It’s not new, but it is clever. The American Society for Photobiology Kendric Smith makes the case for academics improving their knowledge of photobiological fundamentals.
Laser and LED Therapy is Phototherapy
All too frequently the people in the laser [and light emitting diode (LED)] phototherapy field are untrained in the basics of photobiology. This can lead to bad science and bad clinical trials, and can contribute to conflicting results concerning a given endpoint. Furthermore, it diminishes the stature of the field, and delays the admission of laser (and LED) phototherapy into the mainstream of science and medicine.Kendric C. Smith, Ph.D., Professor Emeritus of Radiation Oncology (Radiation Biology), Stanford University School of Medicine, Founder and First President of American Society for Photobiology.
Laser (and LED) phototherapy will continue to exist outside of the mainstream of science and medicine until the authors, reviewers, and editors learn the fundamentals of photobiology. The purpose of this article is to explain some of these fundamentals (1).
The Basics of Photobiology
There are some basic aspects of photobiology that must be considered in a study of phototherapy in order for the study to be valid and accepted by the scientific community.
The First Law of Photochemistry (and photophysics) states that: light must be absorbed for photochemistry (or photophysics) to occur. This is a simple concept, but it is the basis for performing photobiological experiments correctly. Since photobiological and phototherapeutic effects are initiated by photochemistry (or photophysics), unless light of a particular wavelength is absorbed by a system, no photochemistry (or photophysics) will occur, and no photobiological effects will be observed, no matter how long one irradiates with that wavelength of light. A number of papers in the laser (and LED) phototherapy literature would not have been published if the authors and the reviewers had known the First Law of Photochemistry.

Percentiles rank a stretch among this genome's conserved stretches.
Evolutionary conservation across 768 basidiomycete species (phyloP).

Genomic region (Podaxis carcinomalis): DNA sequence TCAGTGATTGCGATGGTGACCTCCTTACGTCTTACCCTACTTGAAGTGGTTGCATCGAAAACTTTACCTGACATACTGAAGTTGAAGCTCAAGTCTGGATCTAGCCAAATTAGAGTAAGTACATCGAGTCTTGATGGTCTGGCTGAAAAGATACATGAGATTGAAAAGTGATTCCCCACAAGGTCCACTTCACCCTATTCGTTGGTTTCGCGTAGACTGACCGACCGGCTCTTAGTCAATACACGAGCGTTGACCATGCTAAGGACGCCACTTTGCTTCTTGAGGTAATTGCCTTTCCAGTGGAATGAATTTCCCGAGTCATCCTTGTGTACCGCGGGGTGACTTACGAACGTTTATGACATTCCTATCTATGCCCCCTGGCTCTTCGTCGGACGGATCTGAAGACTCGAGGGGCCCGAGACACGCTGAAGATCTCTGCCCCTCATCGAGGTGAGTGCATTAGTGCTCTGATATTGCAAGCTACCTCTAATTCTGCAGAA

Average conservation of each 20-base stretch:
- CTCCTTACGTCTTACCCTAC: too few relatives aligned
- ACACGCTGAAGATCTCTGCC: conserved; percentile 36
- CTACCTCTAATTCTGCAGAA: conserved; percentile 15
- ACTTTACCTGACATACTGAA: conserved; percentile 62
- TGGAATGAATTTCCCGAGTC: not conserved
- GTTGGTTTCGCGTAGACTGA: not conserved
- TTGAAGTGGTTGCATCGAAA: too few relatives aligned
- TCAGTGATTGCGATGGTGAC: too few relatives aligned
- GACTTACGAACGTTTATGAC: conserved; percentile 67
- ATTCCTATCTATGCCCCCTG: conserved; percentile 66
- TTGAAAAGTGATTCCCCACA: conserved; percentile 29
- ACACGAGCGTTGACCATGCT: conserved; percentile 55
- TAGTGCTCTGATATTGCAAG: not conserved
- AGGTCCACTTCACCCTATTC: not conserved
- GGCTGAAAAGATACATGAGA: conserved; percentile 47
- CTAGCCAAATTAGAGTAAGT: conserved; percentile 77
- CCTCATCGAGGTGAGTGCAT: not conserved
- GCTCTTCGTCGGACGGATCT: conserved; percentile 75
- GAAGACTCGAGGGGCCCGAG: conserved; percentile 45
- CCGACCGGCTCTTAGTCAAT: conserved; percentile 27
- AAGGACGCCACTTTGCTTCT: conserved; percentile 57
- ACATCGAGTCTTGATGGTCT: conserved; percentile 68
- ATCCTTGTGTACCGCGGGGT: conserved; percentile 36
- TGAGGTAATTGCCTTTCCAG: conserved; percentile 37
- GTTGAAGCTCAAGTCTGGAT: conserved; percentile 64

An Absorption Spectrum is a plot of the probability that light of a given wavelength will be absorbed by the system under investigation. Each chemical compound has a different absorption spectrum, because of its unique electronic structure. Each of the wavelengths absorbed by a chemical compound will be absorbed to different degrees, again because of the unique structure of the compound. Therefore, an absorption spectrum of the biological system that one is interested in will immediately tell the probability that light of a given wavelength will be absorbed, and therefore the possibility of producing a photobiological effect.